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Is Everyone in This New England Town Having a Life Crisis?

Date: Oct 01, 2019

Jeff Augustin's new play at Manhattan Theatre Club explores multicultural and multigenerational existential dread


Eisa (Kara Walker), the biracial teen at the center of Jeff Augustin's world premiere The New Englanders at Manhattan Theatre Club, has very different relationships with her two middle-aged dads. Her conversations with Samuel (Patrick Breen), who's white, are warm but superficial. But there's a palpable intimacy between her and Aaron (Teagle F. Bougere), who's black. In the opening scene, as Aaron twists Eisa's hair before bed, they discuss an unnamed movie they've just seen featuring white people being silent and sorrowful. "Do we ever get to be sad?" Eisa asks, and he replies, "No. We can only to teach lessons on race and class. Be victims who overcome. We never get to just live."

That desire to "just live" is a driving force in The New Englanders, about six diverse and disillusioned characters who desperately want to shake things up. A senior in high school who idolizes Lauryn Hill, Eisa can't wait to escape her small town with its white picket fences and ice cream shops, but a conflict with her unyielding English teacher (Crystal Finn) threatens to derail her plans. Meanwhile, her dads' marriage is in jeopardy as Aaron is drawn to an old love (Javier Muñoz), while Samuel pours his heart out to the teenage pot dealer at Chuck E. Cheese (Adam Langdon) about how life is passing him by.

As a native New Englander, I watched the play with a combination of glee, squirm and recognition due to how accurately it captures the region's suffocating vibe. "I had been wanting to write about New England for a while," says Augustin. "How the land informs who we are and how we speak. That's where the germ of the play started for me."

A gay Haitian American who grew up in Miami, Augustin recalls reading a crime novel in fifth grade about a cardiologist attending school in Boston. "The city and, by extension, New England felt not only like a liberal mecca where I could freely explore my identity, but the realization of the American Dream," he says. Although he set his sights on Boston University, Boston College offered him more financial aid, not that he has any regrets. "I wanted to get the hell out of Florida, and I liked Boston Public," he says with a laugh.

He planned to double major in political science and economics, but a high school teacher who admired Augustin's spoken word work suggested he explore theatre at college. So Augustin enrolled in a class called Dramatic Structure and Theatrical Process. "The professor Scott Cummings changed my life," says Augustin, recalling how the instructor checked in with him to see how he was adjusting to such a white environment. The New Englanders is dedicated to Cummings, "who made me feel seen in New England."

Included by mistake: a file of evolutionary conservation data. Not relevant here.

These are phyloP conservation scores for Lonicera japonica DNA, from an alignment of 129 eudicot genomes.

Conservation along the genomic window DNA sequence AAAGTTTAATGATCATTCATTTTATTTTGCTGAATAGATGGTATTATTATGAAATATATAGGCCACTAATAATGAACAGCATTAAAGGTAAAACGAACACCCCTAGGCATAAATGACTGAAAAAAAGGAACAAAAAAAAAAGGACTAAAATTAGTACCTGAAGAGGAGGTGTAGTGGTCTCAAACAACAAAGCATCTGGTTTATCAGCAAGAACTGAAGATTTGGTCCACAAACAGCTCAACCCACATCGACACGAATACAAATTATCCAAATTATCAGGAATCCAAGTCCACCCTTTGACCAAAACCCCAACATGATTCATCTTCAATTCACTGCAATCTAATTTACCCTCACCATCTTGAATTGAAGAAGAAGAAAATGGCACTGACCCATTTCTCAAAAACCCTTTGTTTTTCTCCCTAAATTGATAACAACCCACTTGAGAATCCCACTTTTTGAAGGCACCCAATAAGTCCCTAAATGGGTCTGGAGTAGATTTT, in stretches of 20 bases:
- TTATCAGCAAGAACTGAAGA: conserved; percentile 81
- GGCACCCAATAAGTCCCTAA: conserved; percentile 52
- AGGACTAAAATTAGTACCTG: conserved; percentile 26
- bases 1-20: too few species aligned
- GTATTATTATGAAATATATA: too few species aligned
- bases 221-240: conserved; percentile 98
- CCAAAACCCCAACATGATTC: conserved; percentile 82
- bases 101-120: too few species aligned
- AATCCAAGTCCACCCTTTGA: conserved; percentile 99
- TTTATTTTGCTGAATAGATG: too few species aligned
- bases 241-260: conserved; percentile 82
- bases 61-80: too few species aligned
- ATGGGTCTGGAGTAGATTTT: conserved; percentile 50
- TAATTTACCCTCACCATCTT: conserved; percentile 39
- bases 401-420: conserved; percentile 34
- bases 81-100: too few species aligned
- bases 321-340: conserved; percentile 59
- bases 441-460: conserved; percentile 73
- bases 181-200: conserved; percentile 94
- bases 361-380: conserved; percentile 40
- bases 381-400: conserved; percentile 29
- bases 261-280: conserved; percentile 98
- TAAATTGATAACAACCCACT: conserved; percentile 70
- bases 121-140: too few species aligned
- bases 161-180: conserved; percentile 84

Augustin -- who made his New York debut four years ago with Little Children Dream of God at Roundabout Underground -- insists he wouldn't have pursued playwrighting if it weren't for Cummings. "He opened my eyes to the greater scope of American theatre, and I sat in his office and he helped me find my voice and pushed me," he says.

But as the youngest of seven, Augustin "felt the pressure of having to lift everyone up." So after graduating, he thought becoming a literary manager might be more practical. "You know, to bring in all the bucks!" he jokes. After internships at the Chicago's Goodman Theatre and Manhattan Theatre Club, plus jobs at The Gap and as an agent's assistant, he enrolled in the MFA playwriting program at the University of California San Diego. He began The New Englanders during his final weeks of grad school.

"I was thinking about these transitional moments in life, and about the passive-aggressiveness of New England," he says, admitting he initially thought this would be his comedic love letter to the area. But while The New Englanders has many hilarious moments, it's a serious play about the destructive mistakes we make while trying to live our best lives.

"I was interested in how we can empathize with the worst versions of ourselves in our most tragic moments," Augustin says. "I am so risk-averse, so I was curious about what would happen when these characters let go. I was a straight-A student inspired by Lauryn Hill, and I had an English teacher who despised and respected me in this weird way. What would have happened if I'd called her out on her homophobia?"

Directed by Saheem Ali, The New Englanders is many things at once: a portrait of a family, an exploration of identity and a meditation on existential dread. Augustin is aware that some of the details, especially all the Lauryn Hill references, may fly over some theatregoers' heads, but he isn't worried. "When I write stories, my imagined audience is my mom and people who know who Lauryn Hill is," he says. "My job isn't to teach an audience who Lauryn Hill is; you can insert The Beatles. It's about a girl wanting to get out of town -- that's the emotional truth."


TDF MEMBERS: At press time, discount tickets were available for The New Englanders. Go here to browse our current offers.

Eliza Bent is a playwright, performer, and sometime pundit. Follow her on Instagram at @getbentobox. Follow TDF on Instagram at @tdfnyc.

Top image: Kara Young, Teagle F. Bougere and Patrick Breen in The New Englanders. Photos by Joan Marcus.